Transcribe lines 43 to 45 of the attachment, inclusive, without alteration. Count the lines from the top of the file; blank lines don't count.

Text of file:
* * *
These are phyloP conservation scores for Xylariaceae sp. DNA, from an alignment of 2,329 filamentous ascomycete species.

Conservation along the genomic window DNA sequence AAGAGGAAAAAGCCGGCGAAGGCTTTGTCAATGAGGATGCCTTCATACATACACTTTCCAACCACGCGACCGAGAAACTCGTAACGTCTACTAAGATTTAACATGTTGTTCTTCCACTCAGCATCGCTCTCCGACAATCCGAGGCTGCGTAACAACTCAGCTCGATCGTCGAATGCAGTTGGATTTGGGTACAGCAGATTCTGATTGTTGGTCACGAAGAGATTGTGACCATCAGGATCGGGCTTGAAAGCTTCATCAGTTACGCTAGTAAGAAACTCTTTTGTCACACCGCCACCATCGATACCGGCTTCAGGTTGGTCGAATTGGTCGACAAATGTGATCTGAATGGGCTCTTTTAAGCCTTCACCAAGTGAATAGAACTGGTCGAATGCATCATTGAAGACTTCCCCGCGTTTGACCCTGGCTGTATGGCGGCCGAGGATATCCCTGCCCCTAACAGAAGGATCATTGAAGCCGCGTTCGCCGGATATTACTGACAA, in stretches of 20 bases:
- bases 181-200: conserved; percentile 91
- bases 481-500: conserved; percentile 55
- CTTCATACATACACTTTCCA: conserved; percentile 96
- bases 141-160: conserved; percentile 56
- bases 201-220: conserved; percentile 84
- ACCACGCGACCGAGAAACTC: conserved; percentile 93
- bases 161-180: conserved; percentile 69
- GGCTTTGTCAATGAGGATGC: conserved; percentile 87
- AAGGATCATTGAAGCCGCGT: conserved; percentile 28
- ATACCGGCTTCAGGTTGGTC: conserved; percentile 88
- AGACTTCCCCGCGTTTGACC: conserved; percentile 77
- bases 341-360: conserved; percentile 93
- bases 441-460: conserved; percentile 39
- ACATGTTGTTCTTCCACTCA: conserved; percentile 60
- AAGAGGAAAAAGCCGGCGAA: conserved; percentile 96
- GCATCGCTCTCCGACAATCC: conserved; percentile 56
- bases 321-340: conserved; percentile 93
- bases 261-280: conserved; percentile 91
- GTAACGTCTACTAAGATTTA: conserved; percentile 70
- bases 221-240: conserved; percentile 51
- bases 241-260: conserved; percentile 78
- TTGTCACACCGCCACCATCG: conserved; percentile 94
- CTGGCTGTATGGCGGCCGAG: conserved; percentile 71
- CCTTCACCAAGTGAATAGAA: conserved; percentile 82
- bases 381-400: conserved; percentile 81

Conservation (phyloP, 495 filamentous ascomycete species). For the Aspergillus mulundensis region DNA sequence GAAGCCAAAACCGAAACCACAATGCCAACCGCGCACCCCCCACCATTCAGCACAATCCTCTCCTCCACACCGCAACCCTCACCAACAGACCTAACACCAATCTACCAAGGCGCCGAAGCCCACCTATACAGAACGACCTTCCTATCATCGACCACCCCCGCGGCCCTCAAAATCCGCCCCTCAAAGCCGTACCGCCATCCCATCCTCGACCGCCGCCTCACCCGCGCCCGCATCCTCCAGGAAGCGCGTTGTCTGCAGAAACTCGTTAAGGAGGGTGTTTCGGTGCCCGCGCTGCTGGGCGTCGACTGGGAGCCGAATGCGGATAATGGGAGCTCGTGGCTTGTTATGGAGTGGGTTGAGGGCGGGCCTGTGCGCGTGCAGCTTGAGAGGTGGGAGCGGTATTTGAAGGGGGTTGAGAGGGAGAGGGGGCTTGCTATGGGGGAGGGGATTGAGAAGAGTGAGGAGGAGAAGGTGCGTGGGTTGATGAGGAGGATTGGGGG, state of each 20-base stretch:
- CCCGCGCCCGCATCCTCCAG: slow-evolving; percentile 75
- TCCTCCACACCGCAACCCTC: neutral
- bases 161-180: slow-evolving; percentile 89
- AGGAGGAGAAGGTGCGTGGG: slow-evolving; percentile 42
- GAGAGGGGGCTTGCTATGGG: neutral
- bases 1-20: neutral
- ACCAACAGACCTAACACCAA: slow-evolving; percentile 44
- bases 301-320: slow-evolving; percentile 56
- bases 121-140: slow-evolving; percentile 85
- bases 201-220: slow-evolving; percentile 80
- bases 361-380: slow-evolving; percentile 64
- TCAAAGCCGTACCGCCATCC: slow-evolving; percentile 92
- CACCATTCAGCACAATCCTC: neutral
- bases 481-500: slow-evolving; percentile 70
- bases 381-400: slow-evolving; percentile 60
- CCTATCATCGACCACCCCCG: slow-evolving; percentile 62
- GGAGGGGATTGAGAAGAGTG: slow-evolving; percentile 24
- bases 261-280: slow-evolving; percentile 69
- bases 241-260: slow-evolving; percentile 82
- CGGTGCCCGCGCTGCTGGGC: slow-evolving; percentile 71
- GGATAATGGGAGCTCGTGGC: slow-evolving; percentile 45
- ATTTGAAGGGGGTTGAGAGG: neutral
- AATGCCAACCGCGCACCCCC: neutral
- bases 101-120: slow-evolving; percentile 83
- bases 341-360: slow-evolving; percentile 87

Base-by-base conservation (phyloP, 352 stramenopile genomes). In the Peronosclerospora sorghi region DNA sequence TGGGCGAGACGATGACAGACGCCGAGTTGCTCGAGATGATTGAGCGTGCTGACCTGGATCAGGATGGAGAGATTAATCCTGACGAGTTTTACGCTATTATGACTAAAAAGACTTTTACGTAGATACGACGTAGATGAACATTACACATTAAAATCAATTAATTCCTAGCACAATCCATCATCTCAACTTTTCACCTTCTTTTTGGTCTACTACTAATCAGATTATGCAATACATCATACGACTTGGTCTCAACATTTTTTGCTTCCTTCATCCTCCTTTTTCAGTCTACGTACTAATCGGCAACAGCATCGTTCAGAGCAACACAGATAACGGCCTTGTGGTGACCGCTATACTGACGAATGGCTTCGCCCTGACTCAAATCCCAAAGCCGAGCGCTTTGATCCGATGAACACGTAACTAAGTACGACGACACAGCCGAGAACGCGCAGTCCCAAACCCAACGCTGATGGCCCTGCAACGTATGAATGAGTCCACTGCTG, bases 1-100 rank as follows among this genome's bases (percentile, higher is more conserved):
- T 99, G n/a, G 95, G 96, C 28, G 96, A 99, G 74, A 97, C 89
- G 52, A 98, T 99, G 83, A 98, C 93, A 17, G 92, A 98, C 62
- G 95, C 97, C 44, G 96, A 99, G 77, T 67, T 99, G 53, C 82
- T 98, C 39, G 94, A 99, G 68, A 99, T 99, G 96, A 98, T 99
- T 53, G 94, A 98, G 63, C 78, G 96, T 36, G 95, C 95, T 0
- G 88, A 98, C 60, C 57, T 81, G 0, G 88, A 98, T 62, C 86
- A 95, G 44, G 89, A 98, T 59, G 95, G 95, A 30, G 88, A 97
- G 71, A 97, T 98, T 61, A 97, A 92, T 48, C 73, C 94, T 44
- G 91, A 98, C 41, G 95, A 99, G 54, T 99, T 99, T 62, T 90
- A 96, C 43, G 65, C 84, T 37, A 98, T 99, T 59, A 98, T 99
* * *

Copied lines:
- bases 381-400: slow-evolving; percentile 60
- CCTATCATCGACCACCCCCG: slow-evolving; percentile 62
- GGAGGGGATTGAGAAGAGTG: slow-evolving; percentile 24